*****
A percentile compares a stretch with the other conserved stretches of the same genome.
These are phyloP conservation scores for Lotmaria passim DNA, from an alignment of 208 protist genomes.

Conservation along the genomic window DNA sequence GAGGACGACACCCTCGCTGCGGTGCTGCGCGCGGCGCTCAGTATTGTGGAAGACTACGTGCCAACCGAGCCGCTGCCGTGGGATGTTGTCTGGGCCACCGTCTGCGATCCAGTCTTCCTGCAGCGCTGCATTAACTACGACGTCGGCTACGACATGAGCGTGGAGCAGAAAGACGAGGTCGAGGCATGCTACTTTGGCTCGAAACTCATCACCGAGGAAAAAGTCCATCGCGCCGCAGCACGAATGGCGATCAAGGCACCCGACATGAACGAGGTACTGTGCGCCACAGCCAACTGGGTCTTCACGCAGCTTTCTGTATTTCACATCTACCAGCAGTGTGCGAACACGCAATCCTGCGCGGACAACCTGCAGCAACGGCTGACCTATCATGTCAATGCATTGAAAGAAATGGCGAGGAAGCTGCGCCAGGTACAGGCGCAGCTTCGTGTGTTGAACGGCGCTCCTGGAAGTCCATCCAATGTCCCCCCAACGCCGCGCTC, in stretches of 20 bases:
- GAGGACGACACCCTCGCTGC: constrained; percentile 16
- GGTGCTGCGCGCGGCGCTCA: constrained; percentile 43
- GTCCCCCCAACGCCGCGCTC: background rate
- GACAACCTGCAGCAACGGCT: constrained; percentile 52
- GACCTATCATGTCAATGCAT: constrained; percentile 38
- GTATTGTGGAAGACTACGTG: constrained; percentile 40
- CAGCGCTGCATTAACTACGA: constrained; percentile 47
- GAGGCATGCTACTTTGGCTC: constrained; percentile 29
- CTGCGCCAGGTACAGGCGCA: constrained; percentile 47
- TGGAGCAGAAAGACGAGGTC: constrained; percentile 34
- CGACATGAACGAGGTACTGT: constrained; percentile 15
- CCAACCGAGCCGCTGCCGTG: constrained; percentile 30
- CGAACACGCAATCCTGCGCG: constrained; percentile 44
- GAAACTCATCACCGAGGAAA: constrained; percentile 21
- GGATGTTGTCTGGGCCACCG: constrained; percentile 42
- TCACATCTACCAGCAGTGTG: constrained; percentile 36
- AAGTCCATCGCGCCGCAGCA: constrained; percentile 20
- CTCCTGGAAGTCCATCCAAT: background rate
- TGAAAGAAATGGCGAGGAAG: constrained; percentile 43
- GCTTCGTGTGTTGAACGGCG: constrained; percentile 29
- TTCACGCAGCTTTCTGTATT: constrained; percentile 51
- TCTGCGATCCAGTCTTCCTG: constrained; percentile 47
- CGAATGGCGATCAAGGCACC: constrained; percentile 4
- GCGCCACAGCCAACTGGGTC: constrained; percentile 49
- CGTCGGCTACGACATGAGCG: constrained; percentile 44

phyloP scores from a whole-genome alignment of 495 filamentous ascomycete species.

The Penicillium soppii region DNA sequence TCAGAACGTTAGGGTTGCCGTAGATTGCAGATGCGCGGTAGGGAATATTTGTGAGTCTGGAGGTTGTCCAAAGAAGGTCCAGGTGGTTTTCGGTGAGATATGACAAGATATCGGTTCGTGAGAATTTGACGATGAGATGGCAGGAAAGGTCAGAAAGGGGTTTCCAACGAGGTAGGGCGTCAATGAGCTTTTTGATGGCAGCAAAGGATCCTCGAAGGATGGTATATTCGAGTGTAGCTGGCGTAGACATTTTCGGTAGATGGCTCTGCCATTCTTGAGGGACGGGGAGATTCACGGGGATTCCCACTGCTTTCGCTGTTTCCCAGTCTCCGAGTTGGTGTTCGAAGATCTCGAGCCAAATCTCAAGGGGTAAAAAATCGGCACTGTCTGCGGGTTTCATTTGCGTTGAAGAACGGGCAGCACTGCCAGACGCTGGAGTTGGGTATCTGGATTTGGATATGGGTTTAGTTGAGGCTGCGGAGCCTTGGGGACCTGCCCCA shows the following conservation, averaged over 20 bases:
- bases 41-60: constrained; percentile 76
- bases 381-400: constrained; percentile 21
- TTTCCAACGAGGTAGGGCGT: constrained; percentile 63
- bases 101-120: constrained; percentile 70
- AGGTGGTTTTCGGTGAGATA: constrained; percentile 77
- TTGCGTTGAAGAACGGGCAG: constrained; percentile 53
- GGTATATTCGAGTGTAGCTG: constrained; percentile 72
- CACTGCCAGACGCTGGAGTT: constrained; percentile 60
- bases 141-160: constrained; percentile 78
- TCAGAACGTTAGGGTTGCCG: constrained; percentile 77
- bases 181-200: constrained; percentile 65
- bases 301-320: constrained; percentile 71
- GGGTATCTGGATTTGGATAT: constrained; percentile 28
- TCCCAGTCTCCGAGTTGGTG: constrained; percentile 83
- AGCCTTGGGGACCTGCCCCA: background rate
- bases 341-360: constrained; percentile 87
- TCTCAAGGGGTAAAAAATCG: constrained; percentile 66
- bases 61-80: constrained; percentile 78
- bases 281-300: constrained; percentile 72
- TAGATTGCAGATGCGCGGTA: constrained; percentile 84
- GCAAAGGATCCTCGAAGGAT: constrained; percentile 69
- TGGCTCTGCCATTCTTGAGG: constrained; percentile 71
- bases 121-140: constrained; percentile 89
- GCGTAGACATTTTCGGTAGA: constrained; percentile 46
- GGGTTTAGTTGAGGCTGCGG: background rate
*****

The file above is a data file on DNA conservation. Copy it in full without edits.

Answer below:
A percentile compares a stretch with the other conserved stretches of the same genome.
These are phyloP conservation scores for Lotmaria passim DNA, from an alignment of 208 protist genomes.

Conservation along the genomic window DNA sequence GAGGACGACACCCTCGCTGCGGTGCTGCGCGCGGCGCTCAGTATTGTGGAAGACTACGTGCCAACCGAGCCGCTGCCGTGGGATGTTGTCTGGGCCACCGTCTGCGATCCAGTCTTCCTGCAGCGCTGCATTAACTACGACGTCGGCTACGACATGAGCGTGGAGCAGAAAGACGAGGTCGAGGCATGCTACTTTGGCTCGAAACTCATCACCGAGGAAAAAGTCCATCGCGCCGCAGCACGAATGGCGATCAAGGCACCCGACATGAACGAGGTACTGTGCGCCACAGCCAACTGGGTCTTCACGCAGCTTTCTGTATTTCACATCTACCAGCAGTGTGCGAACACGCAATCCTGCGCGGACAACCTGCAGCAACGGCTGACCTATCATGTCAATGCATTGAAAGAAATGGCGAGGAAGCTGCGCCAGGTACAGGCGCAGCTTCGTGTGTTGAACGGCGCTCCTGGAAGTCCATCCAATGTCCCCCCAACGCCGCGCTC, in stretches of 20 bases:
- GAGGACGACACCCTCGCTGC: constrained; percentile 16
- GGTGCTGCGCGCGGCGCTCA: constrained; percentile 43
- GTCCCCCCAACGCCGCGCTC: background rate
- GACAACCTGCAGCAACGGCT: constrained; percentile 52
- GACCTATCATGTCAATGCAT: constrained; percentile 38
- GTATTGTGGAAGACTACGTG: constrained; percentile 40
- CAGCGCTGCATTAACTACGA: constrained; percentile 47
- GAGGCATGCTACTTTGGCTC: constrained; percentile 29
- CTGCGCCAGGTACAGGCGCA: constrained; percentile 47
- TGGAGCAGAAAGACGAGGTC: constrained; percentile 34
- CGACATGAACGAGGTACTGT: constrained; percentile 15
- CCAACCGAGCCGCTGCCGTG: constrained; percentile 30
- CGAACACGCAATCCTGCGCG: constrained; percentile 44
- GAAACTCATCACCGAGGAAA: constrained; percentile 21
- GGATGTTGTCTGGGCCACCG: constrained; percentile 42
- TCACATCTACCAGCAGTGTG: constrained; percentile 36
- AAGTCCATCGCGCCGCAGCA: constrained; percentile 20
- CTCCTGGAAGTCCATCCAAT: background rate
- TGAAAGAAATGGCGAGGAAG: constrained; percentile 43
- GCTTCGTGTGTTGAACGGCG: constrained; percentile 29
- TTCACGCAGCTTTCTGTATT: constrained; percentile 51
- TCTGCGATCCAGTCTTCCTG: constrained; percentile 47
- CGAATGGCGATCAAGGCACC: constrained; percentile 4
- GCGCCACAGCCAACTGGGTC: constrained; percentile 49
- CGTCGGCTACGACATGAGCG: constrained; percentile 44

phyloP scores from a whole-genome alignment of 495 filamentous ascomycete species.

The Penicillium soppii region DNA sequence TCAGAACGTTAGGGTTGCCGTAGATTGCAGATGCGCGGTAGGGAATATTTGTGAGTCTGGAGGTTGTCCAAAGAAGGTCCAGGTGGTTTTCGGTGAGATATGACAAGATATCGGTTCGTGAGAATTTGACGATGAGATGGCAGGAAAGGTCAGAAAGGGGTTTCCAACGAGGTAGGGCGTCAATGAGCTTTTTGATGGCAGCAAAGGATCCTCGAAGGATGGTATATTCGAGTGTAGCTGGCGTAGACATTTTCGGTAGATGGCTCTGCCATTCTTGAGGGACGGGGAGATTCACGGGGATTCCCACTGCTTTCGCTGTTTCCCAGTCTCCGAGTTGGTGTTCGAAGATCTCGAGCCAAATCTCAAGGGGTAAAAAATCGGCACTGTCTGCGGGTTTCATTTGCGTTGAAGAACGGGCAGCACTGCCAGACGCTGGAGTTGGGTATCTGGATTTGGATATGGGTTTAGTTGAGGCTGCGGAGCCTTGGGGACCTGCCCCA shows the following conservation, averaged over 20 bases:
- bases 41-60: constrained; percentile 76
- bases 381-400: constrained; percentile 21
- TTTCCAACGAGGTAGGGCGT: constrained; percentile 63
- bases 101-120: constrained; percentile 70
- AGGTGGTTTTCGGTGAGATA: constrained; percentile 77
- TTGCGTTGAAGAACGGGCAG: constrained; percentile 53
- GGTATATTCGAGTGTAGCTG: constrained; percentile 72
- CACTGCCAGACGCTGGAGTT: constrained; percentile 60
- bases 141-160: constrained; percentile 78
- TCAGAACGTTAGGGTTGCCG: constrained; percentile 77
- bases 181-200: constrained; percentile 65
- bases 301-320: constrained; percentile 71
- GGGTATCTGGATTTGGATAT: constrained; percentile 28
- TCCCAGTCTCCGAGTTGGTG: constrained; percentile 83
- AGCCTTGGGGACCTGCCCCA: background rate
- bases 341-360: constrained; percentile 87
- TCTCAAGGGGTAAAAAATCG: constrained; percentile 66
- bases 61-80: constrained; percentile 78
- bases 281-300: constrained; percentile 72
- TAGATTGCAGATGCGCGGTA: constrained; percentile 84
- GCAAAGGATCCTCGAAGGAT: constrained; percentile 69
- TGGCTCTGCCATTCTTGAGG: constrained; percentile 71
- bases 121-140: constrained; percentile 89
- GCGTAGACATTTTCGGTAGA: constrained; percentile 46
- GGGTTTAGTTGAGGCTGCGG: background rate